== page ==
Miller '12 Trying to Build Not-for-Profitby Gabe Watson '13 • April 26, 2012 Share:
Sometimes the little things in life make the real differences. Adam Miller ’12 is currently promoting his idea for a non-profit organization that aims to improve life by emphasizing some of those little things.
He has been developing the ideas behind Let’s Have A: Ball ever since he lived in Greece for a summer.
“Every day walking to work I’d see kids playing soccer in the street,” he said, “and their ball was a pinecone.” The obvious need these children have for even basic sports equipment sparked an interest that continued to grow.
He later worked at a summer camp in Florida for children with severe diseases. “They just wanted to play sports and forget about their problems,” Miller said. The ability to get outside and engage with others through friendly athletic competition was their gateway to enjoying an otherwise complicated life.
This year, Miller’s senior rhetoric thesis was about a documentary called Kicking It, which focused on using soccer to help people overcome poverty. Sports can help bring out the fun, energy, and purpose in life. “They can act as a catalyst for overcoming a situation,” he explained.
Recently Miller presented Let’s Have A: Ball for five days at a Global Engagement Summit at Northwestern University. Along with 70 other students. with ideas of their own, he got advice that allowed him to formulate a business plan.
“I pitched the idea to Scott Crawford, and he’s been extremely helpful,” Miller said. Miller was also surprised at how supportive alumni were. “I learned that you have to be direct,” he said. “People want to help, but you have to let them know how.” He wanted to thank alumni Jason Bridges, Marty Brown, Rich Calacci, Bob Grand, Marcus Doshi, Michael Bricker, and Mike Dill for their help thus far.
Miller’s plan for Let’s Have A: Ball has developed into aiming to “provide sports equipment to underprivileged children through a hybrid ‘one-for-one’ business model funded by the sale of professionally signed, used sports equipment.” The program is currently competing with 68 other business plans for funding through the website GOODMaker. Anyone can vote through Monday, April 30 to get his idea funded.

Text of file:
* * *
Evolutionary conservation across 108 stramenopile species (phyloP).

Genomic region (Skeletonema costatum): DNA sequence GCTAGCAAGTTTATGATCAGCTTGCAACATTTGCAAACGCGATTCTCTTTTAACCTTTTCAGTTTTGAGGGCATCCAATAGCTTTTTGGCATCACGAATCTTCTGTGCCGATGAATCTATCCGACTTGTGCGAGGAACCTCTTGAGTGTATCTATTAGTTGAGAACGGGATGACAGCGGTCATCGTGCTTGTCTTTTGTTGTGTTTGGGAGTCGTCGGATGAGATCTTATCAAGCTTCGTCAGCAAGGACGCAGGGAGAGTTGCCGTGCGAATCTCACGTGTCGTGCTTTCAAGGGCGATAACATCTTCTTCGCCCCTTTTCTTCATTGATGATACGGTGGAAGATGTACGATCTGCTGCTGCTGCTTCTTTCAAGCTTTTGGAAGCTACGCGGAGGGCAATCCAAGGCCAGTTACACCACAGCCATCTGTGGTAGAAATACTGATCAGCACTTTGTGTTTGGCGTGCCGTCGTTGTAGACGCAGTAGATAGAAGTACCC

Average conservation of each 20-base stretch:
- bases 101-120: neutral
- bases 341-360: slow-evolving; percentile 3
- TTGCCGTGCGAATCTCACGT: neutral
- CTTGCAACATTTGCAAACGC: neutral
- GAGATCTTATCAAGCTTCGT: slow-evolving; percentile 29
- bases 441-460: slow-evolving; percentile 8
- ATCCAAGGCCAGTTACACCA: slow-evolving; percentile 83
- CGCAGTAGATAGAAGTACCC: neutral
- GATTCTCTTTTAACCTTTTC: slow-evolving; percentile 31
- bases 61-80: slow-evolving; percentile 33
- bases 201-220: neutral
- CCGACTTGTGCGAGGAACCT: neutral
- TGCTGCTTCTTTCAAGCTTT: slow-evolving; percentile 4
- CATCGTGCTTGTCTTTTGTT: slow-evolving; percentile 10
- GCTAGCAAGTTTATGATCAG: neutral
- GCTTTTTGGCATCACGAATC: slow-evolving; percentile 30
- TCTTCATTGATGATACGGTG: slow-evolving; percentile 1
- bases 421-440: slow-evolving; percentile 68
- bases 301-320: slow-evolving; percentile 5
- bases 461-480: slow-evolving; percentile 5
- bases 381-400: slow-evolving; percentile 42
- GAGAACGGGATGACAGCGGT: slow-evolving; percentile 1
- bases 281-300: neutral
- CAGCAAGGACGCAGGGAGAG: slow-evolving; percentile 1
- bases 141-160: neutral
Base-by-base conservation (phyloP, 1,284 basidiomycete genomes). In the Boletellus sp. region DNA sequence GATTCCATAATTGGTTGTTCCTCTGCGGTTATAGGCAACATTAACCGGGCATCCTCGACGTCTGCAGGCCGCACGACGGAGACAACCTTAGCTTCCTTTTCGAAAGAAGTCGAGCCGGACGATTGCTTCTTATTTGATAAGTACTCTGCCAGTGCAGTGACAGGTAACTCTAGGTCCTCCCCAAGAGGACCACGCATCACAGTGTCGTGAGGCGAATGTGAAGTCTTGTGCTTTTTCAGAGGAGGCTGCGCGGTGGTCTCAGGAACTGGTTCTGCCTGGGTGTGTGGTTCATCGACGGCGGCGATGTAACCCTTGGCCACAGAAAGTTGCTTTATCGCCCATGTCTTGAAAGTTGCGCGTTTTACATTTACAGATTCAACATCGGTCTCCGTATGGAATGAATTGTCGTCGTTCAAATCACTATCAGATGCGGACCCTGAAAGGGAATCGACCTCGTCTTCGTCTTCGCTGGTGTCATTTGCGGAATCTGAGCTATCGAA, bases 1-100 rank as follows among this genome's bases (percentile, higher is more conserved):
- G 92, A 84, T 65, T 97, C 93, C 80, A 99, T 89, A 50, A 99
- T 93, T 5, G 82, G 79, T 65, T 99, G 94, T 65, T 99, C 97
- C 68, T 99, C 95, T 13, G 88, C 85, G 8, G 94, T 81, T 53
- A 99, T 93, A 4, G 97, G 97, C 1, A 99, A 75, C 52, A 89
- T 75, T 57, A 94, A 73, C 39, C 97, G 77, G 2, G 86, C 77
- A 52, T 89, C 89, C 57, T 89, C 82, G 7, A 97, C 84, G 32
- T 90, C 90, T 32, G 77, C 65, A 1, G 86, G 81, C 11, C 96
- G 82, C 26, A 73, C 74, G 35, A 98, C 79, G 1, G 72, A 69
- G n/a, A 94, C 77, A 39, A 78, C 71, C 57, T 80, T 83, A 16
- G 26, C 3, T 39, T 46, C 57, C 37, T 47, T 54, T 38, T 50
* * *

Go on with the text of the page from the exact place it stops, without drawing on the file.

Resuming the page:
If Miller can earn a spot in the voting, the website explains, “the funds from this challenge will help turn Let’s Have A: Ball into a reality. Specifically, the funds will help cover start up costs that aim to bring the not-for-profit organization to life. Our methodology represents bold innovation by combining the 2 billion dollar sports memorabilia industry with a unique social twist; the money from the sale of the athlete donated equipment will be used to purchase sports equipment for underprivileged children. Give a child a ball, give a child a dream.”
“Even if this doesn’t take off immediately like I hope it will, it’s been a great experience,” Miller said. “It’s been a learning process.” He will graduate next week and begin working on the promotion of a cross-country bike trip to raise the funds necessary to run Let’s Have A: Ball full-time. Eventually he aims to run the organization out of New York City.
“I’m trying to go about it the right way though,” he said. This bike ride is a perfect way to build up to his project. It too aims to use the simple act of bicycling to inspire passion-filled action in people. Miller will provide coverage through Twitter.
Voting online for the Lets Have A: Ball business plan ends soon, but Miller will continue to promote his ideas.